• Amaryllis: Cut off spent flower stalks close to the base. Do not cut the leaves as they feed the bulb for next year’s bloom.
  • Norfolk Island Pine: Avoid pruning the top as it can stunt the tree’s growth. Only remove dead or damaged branches.

Transitioning Plants for the Next Season

As seasons change, so do the needs of your holiday plants. Transitioning them properly can ensure they not only survive but thrive, ready for their next blooming cycle or growth spurt. Here are strategies for gradually adjusting your plants to new locations or outdoor environments and preparing them for the upcoming season.

Gradually Adjusting to New Environments

Moving your plants to different locations, especially outdoors, requires a gradual approach to prevent shock.

AcclimatizationStart by placing plants outside for a few hours each day, gradually increasing their time outdoors over a week or two.Reduces shock from direct sunlight and temperature changes.
Location SelectionChoose a spot that mimics the plant’s indoor light conditions before moving to a more permanent location.Ensures a smooth transition to the plant’s new environment.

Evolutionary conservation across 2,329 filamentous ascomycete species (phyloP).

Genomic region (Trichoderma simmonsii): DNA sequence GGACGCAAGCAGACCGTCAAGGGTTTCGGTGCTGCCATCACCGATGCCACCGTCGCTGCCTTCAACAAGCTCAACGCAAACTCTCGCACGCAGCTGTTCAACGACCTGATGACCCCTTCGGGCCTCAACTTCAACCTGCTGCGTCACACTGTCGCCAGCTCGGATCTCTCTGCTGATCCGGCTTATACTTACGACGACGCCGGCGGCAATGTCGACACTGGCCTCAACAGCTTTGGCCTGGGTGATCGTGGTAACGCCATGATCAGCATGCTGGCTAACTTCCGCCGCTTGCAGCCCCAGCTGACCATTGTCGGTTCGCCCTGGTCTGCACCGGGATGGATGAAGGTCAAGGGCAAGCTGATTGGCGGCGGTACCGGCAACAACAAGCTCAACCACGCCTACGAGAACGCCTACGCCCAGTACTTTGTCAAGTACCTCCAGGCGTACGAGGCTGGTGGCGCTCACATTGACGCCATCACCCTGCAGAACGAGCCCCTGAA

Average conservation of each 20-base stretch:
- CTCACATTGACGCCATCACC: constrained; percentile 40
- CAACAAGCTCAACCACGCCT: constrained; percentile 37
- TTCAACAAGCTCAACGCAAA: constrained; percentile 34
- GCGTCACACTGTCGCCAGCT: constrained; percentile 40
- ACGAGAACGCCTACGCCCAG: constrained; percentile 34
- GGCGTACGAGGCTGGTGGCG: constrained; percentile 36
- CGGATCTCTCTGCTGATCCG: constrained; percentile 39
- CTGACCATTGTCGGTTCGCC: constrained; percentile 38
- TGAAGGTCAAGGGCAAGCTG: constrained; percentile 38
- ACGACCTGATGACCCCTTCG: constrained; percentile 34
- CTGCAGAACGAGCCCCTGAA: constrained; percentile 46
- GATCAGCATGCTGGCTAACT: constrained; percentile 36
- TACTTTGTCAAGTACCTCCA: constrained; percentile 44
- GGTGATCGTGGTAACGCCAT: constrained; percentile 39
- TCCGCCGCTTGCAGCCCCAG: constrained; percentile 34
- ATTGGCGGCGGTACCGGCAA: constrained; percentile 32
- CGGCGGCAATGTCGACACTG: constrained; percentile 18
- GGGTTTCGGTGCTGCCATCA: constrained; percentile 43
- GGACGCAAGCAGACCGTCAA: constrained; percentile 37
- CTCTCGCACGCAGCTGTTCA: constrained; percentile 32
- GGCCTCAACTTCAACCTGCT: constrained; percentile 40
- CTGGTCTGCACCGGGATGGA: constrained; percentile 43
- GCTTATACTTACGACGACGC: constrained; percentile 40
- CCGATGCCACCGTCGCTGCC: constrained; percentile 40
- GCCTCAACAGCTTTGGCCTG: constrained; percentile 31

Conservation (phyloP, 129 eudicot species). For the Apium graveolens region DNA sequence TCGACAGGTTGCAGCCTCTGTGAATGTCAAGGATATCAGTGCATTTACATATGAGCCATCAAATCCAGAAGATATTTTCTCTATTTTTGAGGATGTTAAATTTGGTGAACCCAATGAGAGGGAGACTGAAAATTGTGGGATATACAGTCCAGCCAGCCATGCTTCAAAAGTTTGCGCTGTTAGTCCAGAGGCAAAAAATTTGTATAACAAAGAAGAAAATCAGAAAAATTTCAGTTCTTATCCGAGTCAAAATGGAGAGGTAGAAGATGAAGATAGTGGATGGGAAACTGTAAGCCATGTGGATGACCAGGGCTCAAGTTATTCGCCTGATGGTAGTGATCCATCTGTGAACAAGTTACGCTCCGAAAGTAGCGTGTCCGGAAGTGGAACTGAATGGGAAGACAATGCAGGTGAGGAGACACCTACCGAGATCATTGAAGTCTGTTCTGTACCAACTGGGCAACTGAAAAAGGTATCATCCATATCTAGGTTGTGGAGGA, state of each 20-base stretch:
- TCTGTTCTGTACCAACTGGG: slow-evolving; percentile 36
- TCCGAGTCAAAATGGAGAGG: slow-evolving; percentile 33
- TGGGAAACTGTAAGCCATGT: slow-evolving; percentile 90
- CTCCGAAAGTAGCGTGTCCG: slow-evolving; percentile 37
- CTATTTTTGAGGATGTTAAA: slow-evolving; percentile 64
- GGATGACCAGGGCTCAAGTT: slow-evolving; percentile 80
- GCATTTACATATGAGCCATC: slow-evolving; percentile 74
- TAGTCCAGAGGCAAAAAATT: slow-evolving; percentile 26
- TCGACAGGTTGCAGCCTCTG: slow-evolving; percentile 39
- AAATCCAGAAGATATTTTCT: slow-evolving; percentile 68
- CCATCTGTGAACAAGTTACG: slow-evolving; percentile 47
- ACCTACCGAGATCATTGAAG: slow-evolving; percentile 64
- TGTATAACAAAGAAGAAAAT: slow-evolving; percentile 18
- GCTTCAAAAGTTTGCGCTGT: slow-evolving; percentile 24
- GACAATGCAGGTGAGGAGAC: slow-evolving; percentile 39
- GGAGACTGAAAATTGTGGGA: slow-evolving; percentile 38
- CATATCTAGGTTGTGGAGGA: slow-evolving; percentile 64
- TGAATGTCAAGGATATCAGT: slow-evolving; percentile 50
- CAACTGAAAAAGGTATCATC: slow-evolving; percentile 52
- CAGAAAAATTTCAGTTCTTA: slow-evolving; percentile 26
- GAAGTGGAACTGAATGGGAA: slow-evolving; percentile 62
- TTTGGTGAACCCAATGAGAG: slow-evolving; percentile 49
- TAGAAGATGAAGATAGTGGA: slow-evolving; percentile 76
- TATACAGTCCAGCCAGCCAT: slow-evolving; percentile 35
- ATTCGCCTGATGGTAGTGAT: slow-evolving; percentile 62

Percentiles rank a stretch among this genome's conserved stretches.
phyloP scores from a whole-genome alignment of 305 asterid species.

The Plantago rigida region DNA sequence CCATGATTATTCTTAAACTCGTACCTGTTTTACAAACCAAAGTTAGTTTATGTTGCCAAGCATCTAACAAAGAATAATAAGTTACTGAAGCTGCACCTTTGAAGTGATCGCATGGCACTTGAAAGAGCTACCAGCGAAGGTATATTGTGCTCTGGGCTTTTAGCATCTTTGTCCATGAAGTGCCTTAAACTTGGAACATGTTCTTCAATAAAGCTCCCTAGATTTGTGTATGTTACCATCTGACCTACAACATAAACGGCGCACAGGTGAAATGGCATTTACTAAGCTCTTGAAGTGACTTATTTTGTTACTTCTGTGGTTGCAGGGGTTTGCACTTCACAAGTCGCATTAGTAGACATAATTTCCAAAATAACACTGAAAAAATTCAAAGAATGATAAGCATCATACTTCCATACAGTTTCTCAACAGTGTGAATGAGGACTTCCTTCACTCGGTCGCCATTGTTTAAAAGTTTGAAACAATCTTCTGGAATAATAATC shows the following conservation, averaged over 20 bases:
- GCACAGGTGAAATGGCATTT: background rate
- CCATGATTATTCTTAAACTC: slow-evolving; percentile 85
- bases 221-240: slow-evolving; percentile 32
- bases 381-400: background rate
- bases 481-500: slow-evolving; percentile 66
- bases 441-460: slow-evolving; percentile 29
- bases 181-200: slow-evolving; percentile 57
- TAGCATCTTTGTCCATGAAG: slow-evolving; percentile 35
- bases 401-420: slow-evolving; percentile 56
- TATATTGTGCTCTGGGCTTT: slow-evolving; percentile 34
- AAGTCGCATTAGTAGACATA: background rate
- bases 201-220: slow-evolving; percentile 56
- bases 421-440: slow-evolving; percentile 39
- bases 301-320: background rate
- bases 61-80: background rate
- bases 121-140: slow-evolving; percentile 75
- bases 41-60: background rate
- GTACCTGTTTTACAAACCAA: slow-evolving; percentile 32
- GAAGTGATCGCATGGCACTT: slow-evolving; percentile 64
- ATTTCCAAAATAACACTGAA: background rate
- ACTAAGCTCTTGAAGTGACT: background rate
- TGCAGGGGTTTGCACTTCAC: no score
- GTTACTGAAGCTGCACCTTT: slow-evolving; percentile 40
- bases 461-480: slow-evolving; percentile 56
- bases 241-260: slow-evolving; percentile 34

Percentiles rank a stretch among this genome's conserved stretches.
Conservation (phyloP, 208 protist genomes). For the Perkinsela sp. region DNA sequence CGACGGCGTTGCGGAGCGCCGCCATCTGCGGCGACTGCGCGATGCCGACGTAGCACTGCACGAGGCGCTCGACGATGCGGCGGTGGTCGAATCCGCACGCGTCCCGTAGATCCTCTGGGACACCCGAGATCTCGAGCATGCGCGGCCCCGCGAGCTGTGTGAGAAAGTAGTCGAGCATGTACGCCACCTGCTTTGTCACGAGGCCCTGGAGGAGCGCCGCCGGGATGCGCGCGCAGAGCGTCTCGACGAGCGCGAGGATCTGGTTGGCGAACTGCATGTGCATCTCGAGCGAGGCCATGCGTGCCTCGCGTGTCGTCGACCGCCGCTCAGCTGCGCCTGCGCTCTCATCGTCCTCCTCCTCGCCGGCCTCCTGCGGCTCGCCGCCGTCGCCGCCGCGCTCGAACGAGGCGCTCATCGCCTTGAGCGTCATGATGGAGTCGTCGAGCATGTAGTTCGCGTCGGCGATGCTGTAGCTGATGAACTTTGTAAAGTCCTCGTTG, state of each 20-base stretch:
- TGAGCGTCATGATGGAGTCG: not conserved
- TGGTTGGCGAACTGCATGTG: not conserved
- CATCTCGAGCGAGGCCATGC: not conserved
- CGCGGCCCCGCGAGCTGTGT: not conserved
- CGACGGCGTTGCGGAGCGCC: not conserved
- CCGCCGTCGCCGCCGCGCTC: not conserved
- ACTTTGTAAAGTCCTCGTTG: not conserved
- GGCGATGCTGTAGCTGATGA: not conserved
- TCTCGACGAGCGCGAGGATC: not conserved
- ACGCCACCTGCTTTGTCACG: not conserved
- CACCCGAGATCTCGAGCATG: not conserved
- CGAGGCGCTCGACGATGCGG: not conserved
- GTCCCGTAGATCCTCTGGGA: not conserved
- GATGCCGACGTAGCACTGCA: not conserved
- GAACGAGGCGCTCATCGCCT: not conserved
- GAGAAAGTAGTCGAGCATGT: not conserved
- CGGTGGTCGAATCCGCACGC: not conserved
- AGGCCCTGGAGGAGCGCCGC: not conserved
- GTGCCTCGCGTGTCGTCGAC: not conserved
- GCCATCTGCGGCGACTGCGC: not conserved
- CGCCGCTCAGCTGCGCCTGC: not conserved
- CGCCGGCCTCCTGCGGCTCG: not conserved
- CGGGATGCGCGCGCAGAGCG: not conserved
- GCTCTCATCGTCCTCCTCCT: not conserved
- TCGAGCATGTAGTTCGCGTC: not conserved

MonitoringKeep an eye on the weather and bring plants inside if extreme temperatures are forecasted.Protects plants from conditions they are not yet accustomed to.

Preparing for the Next Blooming Cycle

Preparation is key for encouraging a healthy and vibrant blooming cycle. Here’s how you can get your plants ready:

FertilizationBegin to introduce a balanced, slow-release fertilizer as the plant adjusts to its new environment.Start this process as new growth appears, indicating the plant is ready to take in more nutrients.
PruningTrim any dead or damaged parts to encourage new growth.Do this just before or during the early stages of the plant’s transition outdoors.
Watering AdjustmentGradually adjust watering to match the plant’s new environment and growth phase.Increase watering as the plant shows signs of new growth, keeping the soil moist but not soggy.

Special Considerations for Popular Holiday Plants